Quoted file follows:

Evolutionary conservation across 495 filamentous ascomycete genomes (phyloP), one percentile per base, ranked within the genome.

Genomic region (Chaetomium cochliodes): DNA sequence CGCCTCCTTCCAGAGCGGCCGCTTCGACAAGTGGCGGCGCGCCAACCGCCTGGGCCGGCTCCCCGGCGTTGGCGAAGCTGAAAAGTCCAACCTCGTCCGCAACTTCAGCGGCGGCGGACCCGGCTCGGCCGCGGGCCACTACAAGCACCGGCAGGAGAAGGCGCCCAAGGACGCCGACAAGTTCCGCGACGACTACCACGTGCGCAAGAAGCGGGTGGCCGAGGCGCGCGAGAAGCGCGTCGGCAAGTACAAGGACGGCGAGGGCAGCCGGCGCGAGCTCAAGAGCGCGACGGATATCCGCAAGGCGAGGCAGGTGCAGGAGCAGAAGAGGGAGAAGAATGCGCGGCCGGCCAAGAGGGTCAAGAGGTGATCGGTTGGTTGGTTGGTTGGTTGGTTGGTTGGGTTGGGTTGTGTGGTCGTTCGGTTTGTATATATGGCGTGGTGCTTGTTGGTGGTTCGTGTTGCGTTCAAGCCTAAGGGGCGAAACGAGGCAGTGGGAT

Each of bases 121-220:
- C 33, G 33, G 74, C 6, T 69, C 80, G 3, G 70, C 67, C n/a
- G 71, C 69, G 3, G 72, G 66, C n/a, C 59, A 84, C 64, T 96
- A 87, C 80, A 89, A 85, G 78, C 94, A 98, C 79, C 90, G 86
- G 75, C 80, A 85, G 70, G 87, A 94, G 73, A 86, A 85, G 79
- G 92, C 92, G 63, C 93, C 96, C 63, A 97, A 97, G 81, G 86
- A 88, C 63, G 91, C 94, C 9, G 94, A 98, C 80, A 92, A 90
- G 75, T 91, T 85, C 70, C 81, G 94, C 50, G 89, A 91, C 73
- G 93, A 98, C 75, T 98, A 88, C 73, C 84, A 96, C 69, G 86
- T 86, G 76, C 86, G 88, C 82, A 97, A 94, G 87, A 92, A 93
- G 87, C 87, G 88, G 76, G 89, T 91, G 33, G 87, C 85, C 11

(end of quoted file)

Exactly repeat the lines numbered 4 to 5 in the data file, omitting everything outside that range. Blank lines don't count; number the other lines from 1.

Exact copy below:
- C 33, G 33, G 74, C 6, T 69, C 80, G 3, G 70, C 67, C n/a
- G 71, C 69, G 3, G 72, G 66, C n/a, C 59, A 84, C 64, T 96